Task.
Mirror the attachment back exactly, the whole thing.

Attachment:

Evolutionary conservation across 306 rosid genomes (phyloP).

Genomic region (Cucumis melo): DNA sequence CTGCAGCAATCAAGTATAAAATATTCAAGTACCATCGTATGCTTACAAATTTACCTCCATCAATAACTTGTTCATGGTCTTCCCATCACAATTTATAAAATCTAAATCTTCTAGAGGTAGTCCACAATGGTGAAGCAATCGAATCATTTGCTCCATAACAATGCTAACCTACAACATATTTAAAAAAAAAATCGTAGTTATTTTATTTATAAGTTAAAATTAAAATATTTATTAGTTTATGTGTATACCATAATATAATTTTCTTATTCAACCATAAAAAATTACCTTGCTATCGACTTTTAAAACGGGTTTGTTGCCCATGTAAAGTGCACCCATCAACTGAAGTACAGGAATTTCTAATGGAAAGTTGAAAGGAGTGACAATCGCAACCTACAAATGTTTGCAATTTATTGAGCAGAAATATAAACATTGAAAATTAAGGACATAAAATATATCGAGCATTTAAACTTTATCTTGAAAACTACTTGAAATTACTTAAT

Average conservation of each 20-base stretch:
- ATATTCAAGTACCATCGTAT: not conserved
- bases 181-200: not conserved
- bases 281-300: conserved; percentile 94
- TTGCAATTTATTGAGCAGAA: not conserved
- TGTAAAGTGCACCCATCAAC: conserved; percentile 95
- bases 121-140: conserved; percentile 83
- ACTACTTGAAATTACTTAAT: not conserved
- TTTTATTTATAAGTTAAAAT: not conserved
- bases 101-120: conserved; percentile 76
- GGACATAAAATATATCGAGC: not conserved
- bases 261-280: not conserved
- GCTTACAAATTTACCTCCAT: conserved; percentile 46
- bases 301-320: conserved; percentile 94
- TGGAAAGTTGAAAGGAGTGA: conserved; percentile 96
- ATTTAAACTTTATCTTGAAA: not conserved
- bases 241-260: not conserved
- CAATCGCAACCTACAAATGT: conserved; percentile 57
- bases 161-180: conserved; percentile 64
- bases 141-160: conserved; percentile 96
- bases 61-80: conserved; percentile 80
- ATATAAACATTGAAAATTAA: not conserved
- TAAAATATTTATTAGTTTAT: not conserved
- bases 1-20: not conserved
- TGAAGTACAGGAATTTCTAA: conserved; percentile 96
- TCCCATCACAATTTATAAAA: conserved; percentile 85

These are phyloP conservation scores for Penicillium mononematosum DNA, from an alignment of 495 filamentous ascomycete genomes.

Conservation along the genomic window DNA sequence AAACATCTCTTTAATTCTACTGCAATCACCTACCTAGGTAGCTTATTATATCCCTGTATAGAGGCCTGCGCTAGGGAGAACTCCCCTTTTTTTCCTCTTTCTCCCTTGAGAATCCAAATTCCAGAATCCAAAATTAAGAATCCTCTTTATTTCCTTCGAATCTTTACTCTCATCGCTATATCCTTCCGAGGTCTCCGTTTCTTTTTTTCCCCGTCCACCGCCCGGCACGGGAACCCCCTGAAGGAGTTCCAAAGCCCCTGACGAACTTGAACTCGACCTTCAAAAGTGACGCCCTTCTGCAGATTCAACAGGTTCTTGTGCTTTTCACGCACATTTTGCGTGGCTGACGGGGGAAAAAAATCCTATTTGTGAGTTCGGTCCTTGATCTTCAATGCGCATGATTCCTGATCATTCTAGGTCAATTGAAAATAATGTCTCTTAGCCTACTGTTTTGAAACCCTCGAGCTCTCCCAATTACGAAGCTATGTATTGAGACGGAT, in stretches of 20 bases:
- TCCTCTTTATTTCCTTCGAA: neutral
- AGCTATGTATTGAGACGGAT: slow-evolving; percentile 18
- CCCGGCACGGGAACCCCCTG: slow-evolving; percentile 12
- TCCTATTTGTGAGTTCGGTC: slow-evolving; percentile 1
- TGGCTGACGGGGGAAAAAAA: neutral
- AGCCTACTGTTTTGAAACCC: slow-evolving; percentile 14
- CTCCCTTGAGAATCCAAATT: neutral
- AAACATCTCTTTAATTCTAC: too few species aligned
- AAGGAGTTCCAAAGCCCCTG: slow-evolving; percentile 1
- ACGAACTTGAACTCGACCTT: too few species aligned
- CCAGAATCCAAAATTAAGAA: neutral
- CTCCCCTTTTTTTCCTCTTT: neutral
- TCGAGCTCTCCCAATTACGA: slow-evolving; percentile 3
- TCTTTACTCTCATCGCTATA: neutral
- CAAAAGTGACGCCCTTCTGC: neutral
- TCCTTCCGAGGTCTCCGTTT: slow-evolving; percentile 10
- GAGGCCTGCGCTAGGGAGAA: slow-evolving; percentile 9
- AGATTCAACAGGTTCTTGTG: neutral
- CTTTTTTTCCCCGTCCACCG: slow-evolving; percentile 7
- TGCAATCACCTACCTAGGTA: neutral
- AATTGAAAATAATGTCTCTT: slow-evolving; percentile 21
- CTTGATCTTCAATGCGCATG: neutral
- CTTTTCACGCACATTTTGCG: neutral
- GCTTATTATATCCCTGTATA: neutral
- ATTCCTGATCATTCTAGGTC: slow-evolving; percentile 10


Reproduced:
Evolutionary conservation across 306 rosid genomes (phyloP).

Genomic region (Cucumis melo): DNA sequence CTGCAGCAATCAAGTATAAAATATTCAAGTACCATCGTATGCTTACAAATTTACCTCCATCAATAACTTGTTCATGGTCTTCCCATCACAATTTATAAAATCTAAATCTTCTAGAGGTAGTCCACAATGGTGAAGCAATCGAATCATTTGCTCCATAACAATGCTAACCTACAACATATTTAAAAAAAAAATCGTAGTTATTTTATTTATAAGTTAAAATTAAAATATTTATTAGTTTATGTGTATACCATAATATAATTTTCTTATTCAACCATAAAAAATTACCTTGCTATCGACTTTTAAAACGGGTTTGTTGCCCATGTAAAGTGCACCCATCAACTGAAGTACAGGAATTTCTAATGGAAAGTTGAAAGGAGTGACAATCGCAACCTACAAATGTTTGCAATTTATTGAGCAGAAATATAAACATTGAAAATTAAGGACATAAAATATATCGAGCATTTAAACTTTATCTTGAAAACTACTTGAAATTACTTAAT

Average conservation of each 20-base stretch:
- ATATTCAAGTACCATCGTAT: not conserved
- bases 181-200: not conserved
- bases 281-300: conserved; percentile 94
- TTGCAATTTATTGAGCAGAA: not conserved
- TGTAAAGTGCACCCATCAAC: conserved; percentile 95
- bases 121-140: conserved; percentile 83
- ACTACTTGAAATTACTTAAT: not conserved
- TTTTATTTATAAGTTAAAAT: not conserved
- bases 101-120: conserved; percentile 76
- GGACATAAAATATATCGAGC: not conserved
- bases 261-280: not conserved
- GCTTACAAATTTACCTCCAT: conserved; percentile 46
- bases 301-320: conserved; percentile 94
- TGGAAAGTTGAAAGGAGTGA: conserved; percentile 96
- ATTTAAACTTTATCTTGAAA: not conserved
- bases 241-260: not conserved
- CAATCGCAACCTACAAATGT: conserved; percentile 57
- bases 161-180: conserved; percentile 64
- bases 141-160: conserved; percentile 96
- bases 61-80: conserved; percentile 80
- ATATAAACATTGAAAATTAA: not conserved
- TAAAATATTTATTAGTTTAT: not conserved
- bases 1-20: not conserved
- TGAAGTACAGGAATTTCTAA: conserved; percentile 96
- TCCCATCACAATTTATAAAA: conserved; percentile 85

These are phyloP conservation scores for Penicillium mononematosum DNA, from an alignment of 495 filamentous ascomycete genomes.

Conservation along the genomic window DNA sequence AAACATCTCTTTAATTCTACTGCAATCACCTACCTAGGTAGCTTATTATATCCCTGTATAGAGGCCTGCGCTAGGGAGAACTCCCCTTTTTTTCCTCTTTCTCCCTTGAGAATCCAAATTCCAGAATCCAAAATTAAGAATCCTCTTTATTTCCTTCGAATCTTTACTCTCATCGCTATATCCTTCCGAGGTCTCCGTTTCTTTTTTTCCCCGTCCACCGCCCGGCACGGGAACCCCCTGAAGGAGTTCCAAAGCCCCTGACGAACTTGAACTCGACCTTCAAAAGTGACGCCCTTCTGCAGATTCAACAGGTTCTTGTGCTTTTCACGCACATTTTGCGTGGCTGACGGGGGAAAAAAATCCTATTTGTGAGTTCGGTCCTTGATCTTCAATGCGCATGATTCCTGATCATTCTAGGTCAATTGAAAATAATGTCTCTTAGCCTACTGTTTTGAAACCCTCGAGCTCTCCCAATTACGAAGCTATGTATTGAGACGGAT, in stretches of 20 bases:
- TCCTCTTTATTTCCTTCGAA: neutral
- AGCTATGTATTGAGACGGAT: slow-evolving; percentile 18
- CCCGGCACGGGAACCCCCTG: slow-evolving; percentile 12
- TCCTATTTGTGAGTTCGGTC: slow-evolving; percentile 1
- TGGCTGACGGGGGAAAAAAA: neutral
- AGCCTACTGTTTTGAAACCC: slow-evolving; percentile 14
- CTCCCTTGAGAATCCAAATT: neutral
- AAACATCTCTTTAATTCTAC: too few species aligned
- AAGGAGTTCCAAAGCCCCTG: slow-evolving; percentile 1
- ACGAACTTGAACTCGACCTT: too few species aligned
- CCAGAATCCAAAATTAAGAA: neutral
- CTCCCCTTTTTTTCCTCTTT: neutral
- TCGAGCTCTCCCAATTACGA: slow-evolving; percentile 3
- TCTTTACTCTCATCGCTATA: neutral
- CAAAAGTGACGCCCTTCTGC: neutral
- TCCTTCCGAGGTCTCCGTTT: slow-evolving; percentile 10
- GAGGCCTGCGCTAGGGAGAA: slow-evolving; percentile 9
- AGATTCAACAGGTTCTTGTG: neutral
- CTTTTTTTCCCCGTCCACCG: slow-evolving; percentile 7
- TGCAATCACCTACCTAGGTA: neutral
- AATTGAAAATAATGTCTCTT: slow-evolving; percentile 21
- CTTGATCTTCAATGCGCATG: neutral
- CTTTTCACGCACATTTTGCG: neutral
- GCTTATTATATCCCTGTATA: neutral
- ATTCCTGATCATTCTAGGTC: slow-evolving; percentile 10